Skip to main content

It’s a story that we were all taught at a young age, of the existence of dinosaurs on the planet and the asteroid that wiped them all out. Now some experts are warning that we may be headed for a similar fate – What’s risk does the Comet Swift-Tuttle pose for us here on Earth?

Last weekend we had the opportunity to take in the beautiful sight that is the Perseid Meteor Shower, a stunning show. This year’s meteor shower fell immediately after the new moon, providing the perfect viewing conditions to take in the 60-70 meteors per hour that expected it reached its peak. As we reflect on the phenomenon and the many stunning photographs that were captured during that time, it creates a serious appreciation for all that is happening beyond just here on Earth. However, how much do we really know about this event?

The Perseid Meteor Shower occurs each year, approximately July 17th to August 24th as we pass through the path of Comet Swift-Tuttle, the largest object that continues to pass our planet on an ongoing basis. While the comet itself only passes nearby the planet once every 133 years, last occurring in 1992 and expected next in 2126, it leaves a path of dust and debris that ensures we are acknowledging and appreciating its existence every year.

Just how big is the comet? The nucleus has been measured at a surprising 16 miles across and travels at speeds up to 44 miles per second. This is significantly larger than the estimated size of the asteroid responsible for wiping out the dinosaurs, and a speed that is triple the average speed of an asteroid. All facts considered, if Comet Swift-Tuttle was to make contact with the planet, it would have a devastating impact. Which is incredibly frightening when you realize that is the exact concern that many scientists have been voicing! In fact, in 1973 astronomer Brian Marsden at the Harvard-Smithsonian Center for Astrophysics predicted exactly that, stating that Comet Swift-Tuttle would collide with the Earth in 2126.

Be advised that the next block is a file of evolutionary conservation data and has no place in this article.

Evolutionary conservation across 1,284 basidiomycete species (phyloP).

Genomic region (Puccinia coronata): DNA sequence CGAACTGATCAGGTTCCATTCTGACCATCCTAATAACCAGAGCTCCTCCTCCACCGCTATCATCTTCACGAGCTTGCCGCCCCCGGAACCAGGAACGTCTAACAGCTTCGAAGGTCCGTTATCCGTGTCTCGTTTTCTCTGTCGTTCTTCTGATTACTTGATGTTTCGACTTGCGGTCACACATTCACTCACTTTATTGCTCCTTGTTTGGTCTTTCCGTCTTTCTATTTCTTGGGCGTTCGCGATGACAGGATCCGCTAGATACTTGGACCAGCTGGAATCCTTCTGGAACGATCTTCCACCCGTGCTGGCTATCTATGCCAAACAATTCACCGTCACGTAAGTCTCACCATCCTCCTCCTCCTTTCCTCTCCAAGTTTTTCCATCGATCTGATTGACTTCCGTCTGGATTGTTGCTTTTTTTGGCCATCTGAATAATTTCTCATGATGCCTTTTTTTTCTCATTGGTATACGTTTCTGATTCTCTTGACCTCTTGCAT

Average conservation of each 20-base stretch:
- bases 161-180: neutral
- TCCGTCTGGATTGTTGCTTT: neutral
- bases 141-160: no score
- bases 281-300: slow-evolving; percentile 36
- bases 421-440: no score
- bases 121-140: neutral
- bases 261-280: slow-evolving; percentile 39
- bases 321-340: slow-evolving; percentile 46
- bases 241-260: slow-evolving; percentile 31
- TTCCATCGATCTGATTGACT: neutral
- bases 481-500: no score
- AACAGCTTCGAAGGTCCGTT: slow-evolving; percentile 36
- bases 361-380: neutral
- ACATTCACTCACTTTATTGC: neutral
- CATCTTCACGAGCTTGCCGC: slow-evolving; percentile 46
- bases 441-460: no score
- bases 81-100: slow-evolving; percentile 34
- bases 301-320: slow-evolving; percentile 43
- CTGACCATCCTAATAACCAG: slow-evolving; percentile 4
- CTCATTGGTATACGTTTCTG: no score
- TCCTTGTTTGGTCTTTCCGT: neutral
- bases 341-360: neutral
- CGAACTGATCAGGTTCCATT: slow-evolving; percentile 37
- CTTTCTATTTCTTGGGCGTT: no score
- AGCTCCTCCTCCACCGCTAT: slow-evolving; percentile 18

At the time, the measurements and understanding of the comet’s orbit created a path that would directly cross our own orbit. However, when it passed by Earth in 1992 scientists were able to get more accurate measurements and readings, with the help of our advanced technology. The good news? These new readings gave us hope that the future isn’t as disastrous as was once predicted.

“Its orbit passes very close to the Earth’s orbit, so that it has been viewed as a hazardous object over the years,” explained NASA’s manager for the center of near-Earth object studies, Paul Chodas. “Now, we know it’s orbit very well, well enough to say that we are safe from an impact for many thousands of years.”

We certainly aren’t in the clear forever, but the updated pattern of orbit indicates that it will pass by the planet in 2126 without incident. Scientists are now saying that the next close encounter would be around September 15th, 4479, at which time they are predicting the comet will pass within 1.6 million km of the planet, 90 times closer than the sun.